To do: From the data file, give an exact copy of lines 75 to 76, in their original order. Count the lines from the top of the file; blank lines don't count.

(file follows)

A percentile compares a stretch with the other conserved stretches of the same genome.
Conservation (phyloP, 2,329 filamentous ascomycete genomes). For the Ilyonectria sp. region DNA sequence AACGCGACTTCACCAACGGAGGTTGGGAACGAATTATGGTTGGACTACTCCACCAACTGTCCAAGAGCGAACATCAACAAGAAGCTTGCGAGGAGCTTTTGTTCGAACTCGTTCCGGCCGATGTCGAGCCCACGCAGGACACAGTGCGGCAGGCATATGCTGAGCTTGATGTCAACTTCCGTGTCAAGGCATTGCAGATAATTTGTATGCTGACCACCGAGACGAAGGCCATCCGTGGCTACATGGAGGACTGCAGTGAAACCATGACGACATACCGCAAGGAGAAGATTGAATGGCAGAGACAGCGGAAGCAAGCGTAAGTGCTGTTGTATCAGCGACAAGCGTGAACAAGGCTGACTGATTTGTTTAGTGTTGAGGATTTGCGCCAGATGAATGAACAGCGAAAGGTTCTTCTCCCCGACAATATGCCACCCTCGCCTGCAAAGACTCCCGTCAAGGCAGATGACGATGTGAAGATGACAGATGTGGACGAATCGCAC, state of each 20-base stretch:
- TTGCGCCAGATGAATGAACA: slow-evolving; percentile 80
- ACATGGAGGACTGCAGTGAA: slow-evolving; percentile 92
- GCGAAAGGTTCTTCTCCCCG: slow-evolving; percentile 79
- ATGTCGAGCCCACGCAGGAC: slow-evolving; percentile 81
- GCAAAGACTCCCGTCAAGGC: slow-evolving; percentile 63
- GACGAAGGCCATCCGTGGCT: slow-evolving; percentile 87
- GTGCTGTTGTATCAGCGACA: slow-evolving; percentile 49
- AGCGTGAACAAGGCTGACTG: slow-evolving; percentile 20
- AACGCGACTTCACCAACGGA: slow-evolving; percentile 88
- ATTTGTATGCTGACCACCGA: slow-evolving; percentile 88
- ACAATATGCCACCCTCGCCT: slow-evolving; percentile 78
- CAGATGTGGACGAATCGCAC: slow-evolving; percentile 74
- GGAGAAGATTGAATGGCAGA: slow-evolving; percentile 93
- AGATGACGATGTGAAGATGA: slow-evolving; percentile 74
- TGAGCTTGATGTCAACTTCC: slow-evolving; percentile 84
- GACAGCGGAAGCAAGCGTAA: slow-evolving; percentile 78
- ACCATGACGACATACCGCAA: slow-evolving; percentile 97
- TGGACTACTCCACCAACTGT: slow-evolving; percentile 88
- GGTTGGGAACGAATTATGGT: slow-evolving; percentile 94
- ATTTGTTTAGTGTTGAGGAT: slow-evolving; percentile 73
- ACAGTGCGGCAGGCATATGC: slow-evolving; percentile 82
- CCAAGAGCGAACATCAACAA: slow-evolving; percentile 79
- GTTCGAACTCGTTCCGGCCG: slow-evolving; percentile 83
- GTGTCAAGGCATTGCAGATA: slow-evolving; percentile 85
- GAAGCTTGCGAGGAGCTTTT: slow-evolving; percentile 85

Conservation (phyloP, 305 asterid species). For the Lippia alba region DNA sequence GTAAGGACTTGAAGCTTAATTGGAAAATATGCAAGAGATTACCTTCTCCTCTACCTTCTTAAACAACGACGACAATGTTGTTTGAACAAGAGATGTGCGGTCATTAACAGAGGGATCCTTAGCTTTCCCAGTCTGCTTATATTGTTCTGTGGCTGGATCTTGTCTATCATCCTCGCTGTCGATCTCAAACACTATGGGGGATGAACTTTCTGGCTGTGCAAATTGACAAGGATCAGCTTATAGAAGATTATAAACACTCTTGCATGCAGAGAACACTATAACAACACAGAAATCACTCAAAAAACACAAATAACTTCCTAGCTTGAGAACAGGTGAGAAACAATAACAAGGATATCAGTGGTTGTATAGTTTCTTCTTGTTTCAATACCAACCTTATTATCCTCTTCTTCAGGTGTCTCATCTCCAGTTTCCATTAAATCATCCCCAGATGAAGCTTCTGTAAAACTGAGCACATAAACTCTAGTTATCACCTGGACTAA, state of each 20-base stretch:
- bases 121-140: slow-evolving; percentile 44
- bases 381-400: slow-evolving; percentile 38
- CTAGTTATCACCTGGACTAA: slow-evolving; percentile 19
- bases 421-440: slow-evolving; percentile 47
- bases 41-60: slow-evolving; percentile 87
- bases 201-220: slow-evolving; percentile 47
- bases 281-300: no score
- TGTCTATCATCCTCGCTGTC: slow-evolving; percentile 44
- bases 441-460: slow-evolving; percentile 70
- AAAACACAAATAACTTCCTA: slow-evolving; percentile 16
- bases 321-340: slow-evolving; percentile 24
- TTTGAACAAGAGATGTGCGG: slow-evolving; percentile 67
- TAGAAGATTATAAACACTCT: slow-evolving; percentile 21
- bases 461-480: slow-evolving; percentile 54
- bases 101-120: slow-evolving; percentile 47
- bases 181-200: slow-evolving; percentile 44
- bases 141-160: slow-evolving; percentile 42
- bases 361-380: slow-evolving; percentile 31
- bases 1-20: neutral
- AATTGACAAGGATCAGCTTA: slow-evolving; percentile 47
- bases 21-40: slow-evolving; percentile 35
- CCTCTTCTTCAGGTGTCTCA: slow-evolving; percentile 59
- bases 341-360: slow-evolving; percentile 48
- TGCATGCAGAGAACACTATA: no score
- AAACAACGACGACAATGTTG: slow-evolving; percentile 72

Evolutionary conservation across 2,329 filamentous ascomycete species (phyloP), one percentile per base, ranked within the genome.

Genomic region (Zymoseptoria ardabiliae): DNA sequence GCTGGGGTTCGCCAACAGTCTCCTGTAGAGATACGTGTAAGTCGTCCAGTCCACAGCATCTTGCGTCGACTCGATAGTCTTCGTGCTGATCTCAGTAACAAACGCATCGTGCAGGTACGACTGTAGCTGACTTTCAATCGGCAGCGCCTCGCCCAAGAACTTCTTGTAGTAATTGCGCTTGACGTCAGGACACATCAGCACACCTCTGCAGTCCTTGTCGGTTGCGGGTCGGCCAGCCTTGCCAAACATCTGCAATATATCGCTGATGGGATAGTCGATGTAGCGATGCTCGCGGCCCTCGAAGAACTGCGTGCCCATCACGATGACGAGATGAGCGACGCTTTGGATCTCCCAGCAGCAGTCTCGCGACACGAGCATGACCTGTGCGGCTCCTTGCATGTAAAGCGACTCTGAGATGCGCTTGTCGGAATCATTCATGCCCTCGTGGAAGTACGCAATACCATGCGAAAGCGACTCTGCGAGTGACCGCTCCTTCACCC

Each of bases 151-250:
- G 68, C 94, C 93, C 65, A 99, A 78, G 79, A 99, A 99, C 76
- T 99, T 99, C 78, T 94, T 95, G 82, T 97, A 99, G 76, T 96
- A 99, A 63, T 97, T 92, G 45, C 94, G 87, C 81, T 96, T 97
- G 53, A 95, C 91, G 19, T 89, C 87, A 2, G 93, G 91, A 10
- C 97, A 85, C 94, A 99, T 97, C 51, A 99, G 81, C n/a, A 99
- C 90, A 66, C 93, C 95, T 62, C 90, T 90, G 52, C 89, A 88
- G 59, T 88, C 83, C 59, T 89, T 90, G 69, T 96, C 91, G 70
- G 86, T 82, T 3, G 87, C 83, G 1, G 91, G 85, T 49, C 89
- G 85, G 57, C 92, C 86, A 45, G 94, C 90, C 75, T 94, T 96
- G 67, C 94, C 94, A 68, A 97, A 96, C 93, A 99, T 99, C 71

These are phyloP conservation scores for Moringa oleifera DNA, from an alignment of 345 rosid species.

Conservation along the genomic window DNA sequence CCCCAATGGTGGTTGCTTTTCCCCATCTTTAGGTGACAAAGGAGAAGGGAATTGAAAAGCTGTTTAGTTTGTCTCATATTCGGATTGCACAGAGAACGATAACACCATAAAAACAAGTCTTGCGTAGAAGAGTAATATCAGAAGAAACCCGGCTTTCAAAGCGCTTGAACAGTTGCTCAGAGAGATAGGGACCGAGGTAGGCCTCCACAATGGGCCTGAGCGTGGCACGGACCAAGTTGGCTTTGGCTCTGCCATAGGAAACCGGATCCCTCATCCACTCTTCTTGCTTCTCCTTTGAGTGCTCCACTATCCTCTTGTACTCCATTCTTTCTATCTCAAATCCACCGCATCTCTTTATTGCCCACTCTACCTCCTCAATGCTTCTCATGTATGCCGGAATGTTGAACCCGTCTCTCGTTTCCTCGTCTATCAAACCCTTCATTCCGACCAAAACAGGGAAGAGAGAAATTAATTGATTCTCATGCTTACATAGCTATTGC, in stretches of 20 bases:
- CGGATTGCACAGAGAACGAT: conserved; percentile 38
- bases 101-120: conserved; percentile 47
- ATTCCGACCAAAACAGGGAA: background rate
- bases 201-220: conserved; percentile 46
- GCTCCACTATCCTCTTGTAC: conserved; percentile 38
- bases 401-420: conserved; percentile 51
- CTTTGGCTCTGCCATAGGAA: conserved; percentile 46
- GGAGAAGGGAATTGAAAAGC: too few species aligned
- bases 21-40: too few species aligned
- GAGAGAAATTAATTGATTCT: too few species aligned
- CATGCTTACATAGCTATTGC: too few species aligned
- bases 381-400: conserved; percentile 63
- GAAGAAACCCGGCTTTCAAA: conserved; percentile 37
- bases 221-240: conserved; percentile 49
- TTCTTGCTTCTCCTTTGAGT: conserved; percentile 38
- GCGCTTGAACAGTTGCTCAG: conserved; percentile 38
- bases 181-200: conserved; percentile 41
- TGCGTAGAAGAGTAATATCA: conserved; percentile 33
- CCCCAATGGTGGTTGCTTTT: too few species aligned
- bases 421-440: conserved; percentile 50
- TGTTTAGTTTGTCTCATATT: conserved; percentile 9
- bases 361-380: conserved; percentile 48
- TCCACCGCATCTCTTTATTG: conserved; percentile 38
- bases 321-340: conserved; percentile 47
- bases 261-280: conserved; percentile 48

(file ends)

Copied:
- CTTTGGCTCTGCCATAGGAA: conserved; percentile 46
- GGAGAAGGGAATTGAAAAGC: too few species aligned